does he really kill the husband? why is it certain? there are versions told later in the movie but still you mention the bandit killing the husband as a certainty. probably that is because it is the first version narrated in the movie and the subconscious mind wants to believe that that is the right version. In that sense i can see the Rashamon effect manifest in your review.

yeah!! Kurasawa loves to use rain in all his movies. An anecdote: John Ford, whom Kurasawa admired greatly, once when they met says to him 'you use a lot of rain in your movies' for which Kurasawa with happiness replies 'so you watch my movies' or something to that effect.

as for the rain itself, it is really very efectively used in the movie, isn't it? in this particular movie specially, the rain separates the present from the past/flashbacks.

i remember the rain effected scenes in other Kurasawa movies and they definitely add a lot to the mood of the movie everytime.

sreekrishnanv said...

Hey where did you get this movie ... im trying to get this, i dont even find it online !!


also - virumandi is a stunner !! .. esp the second narration -

Nilu said...

Seriously, what's with people who write about movies? I tend to agree with Krish. I can't understand why people who are not 13 will ever write about a movie they watched.

anush said...

you can get it from blockbuster online program. I haven't checked netflix..but I'm pretty sure it will be available from there too.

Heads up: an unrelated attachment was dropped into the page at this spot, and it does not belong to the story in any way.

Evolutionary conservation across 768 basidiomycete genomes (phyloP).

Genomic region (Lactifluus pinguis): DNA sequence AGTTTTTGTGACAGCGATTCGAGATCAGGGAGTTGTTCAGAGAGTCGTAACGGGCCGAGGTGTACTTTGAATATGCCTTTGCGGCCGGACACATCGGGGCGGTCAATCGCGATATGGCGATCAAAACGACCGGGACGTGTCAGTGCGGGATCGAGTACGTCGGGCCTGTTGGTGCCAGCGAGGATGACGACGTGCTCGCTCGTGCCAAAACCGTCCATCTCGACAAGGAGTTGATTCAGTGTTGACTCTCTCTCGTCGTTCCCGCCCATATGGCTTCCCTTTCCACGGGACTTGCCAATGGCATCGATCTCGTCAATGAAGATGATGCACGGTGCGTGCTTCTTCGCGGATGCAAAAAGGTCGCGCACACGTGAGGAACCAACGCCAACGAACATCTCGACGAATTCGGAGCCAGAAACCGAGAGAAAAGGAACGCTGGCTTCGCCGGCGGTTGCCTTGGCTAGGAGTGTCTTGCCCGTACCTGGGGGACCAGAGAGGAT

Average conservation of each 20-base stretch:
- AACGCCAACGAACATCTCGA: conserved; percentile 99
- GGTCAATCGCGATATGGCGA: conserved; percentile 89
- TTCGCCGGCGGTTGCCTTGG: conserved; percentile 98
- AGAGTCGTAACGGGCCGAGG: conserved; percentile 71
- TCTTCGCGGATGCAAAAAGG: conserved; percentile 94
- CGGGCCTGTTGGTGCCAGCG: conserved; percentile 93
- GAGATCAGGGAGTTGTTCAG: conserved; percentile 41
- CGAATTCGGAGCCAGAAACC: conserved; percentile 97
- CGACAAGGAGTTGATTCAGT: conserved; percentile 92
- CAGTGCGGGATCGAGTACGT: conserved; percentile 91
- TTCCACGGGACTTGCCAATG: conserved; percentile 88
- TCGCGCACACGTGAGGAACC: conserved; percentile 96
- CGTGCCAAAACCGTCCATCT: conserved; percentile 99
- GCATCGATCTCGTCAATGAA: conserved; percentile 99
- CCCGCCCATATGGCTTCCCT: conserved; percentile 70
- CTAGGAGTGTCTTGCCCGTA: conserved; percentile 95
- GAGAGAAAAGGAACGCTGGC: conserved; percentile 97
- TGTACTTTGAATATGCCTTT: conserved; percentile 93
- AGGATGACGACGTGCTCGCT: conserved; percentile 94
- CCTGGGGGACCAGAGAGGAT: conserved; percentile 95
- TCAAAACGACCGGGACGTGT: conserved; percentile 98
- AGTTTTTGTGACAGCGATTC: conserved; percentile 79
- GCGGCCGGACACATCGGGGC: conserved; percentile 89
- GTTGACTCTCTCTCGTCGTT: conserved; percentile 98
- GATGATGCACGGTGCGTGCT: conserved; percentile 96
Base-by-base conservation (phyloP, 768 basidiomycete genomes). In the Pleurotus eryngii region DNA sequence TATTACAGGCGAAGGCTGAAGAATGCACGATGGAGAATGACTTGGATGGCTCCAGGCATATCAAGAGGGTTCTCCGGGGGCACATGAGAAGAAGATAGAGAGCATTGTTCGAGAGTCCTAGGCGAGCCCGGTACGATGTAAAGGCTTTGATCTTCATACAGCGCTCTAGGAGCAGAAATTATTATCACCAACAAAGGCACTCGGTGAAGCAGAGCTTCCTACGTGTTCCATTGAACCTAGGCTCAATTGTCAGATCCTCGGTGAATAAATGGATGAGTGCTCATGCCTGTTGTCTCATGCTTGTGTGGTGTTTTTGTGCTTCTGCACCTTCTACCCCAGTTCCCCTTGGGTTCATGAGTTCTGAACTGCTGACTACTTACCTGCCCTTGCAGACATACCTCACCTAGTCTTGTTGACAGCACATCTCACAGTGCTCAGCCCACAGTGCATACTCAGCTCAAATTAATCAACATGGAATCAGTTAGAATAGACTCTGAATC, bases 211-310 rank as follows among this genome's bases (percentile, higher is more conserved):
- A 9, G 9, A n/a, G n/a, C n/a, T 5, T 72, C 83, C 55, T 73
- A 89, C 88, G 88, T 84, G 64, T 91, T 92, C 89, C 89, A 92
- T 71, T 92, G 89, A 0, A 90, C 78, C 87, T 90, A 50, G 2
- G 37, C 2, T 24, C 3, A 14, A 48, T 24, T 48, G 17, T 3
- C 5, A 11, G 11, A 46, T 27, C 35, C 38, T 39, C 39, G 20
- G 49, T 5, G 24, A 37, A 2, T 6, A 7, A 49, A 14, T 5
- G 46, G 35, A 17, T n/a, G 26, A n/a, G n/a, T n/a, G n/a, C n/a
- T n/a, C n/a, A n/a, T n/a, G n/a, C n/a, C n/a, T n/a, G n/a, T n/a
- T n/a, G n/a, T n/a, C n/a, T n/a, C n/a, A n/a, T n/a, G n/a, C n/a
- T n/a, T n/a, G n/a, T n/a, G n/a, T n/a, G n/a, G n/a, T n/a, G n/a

Bala said...

You ought to watch "Andha Naal" (http://www.imdb.com/title/tt0154153/) starring sivaji ganesan. Especially if you like virumandi (with all those sandiyar embellishing, heroine smooching, crowd pleasing antics of kamal),you will love it.

Thilak pratap selva kumar said...

@hawkeye,

Great review. As you said, the beauty lies in the unpredicability and truth never comes out. Cinematography is top-notch. Wonderful shots of rain pouring. You forgot to mention about the ending, the woodcutter takes the baby, (the other guy steals from that infant), Rain stops, Priest believes that there is some hope in the selfish world, A positive ending! A true Classic.

Virumandi - tremendous film with such a terrible climax. But yeah, KH shows his brilliance as a scriptwriter-director more than as an actor.

Song Lady said...

Happened to come across your blog, while blog-surfing a while ago...enjoyed reading quite a lot of yours posts! very pointblank and well-written...and now there's going to be yet another regular visitor to your blog!

Anu said...

Waiting for your next post :-)
Graduation eppo?
Un friend inge kaal odachindu okkandirukkan!

~Anu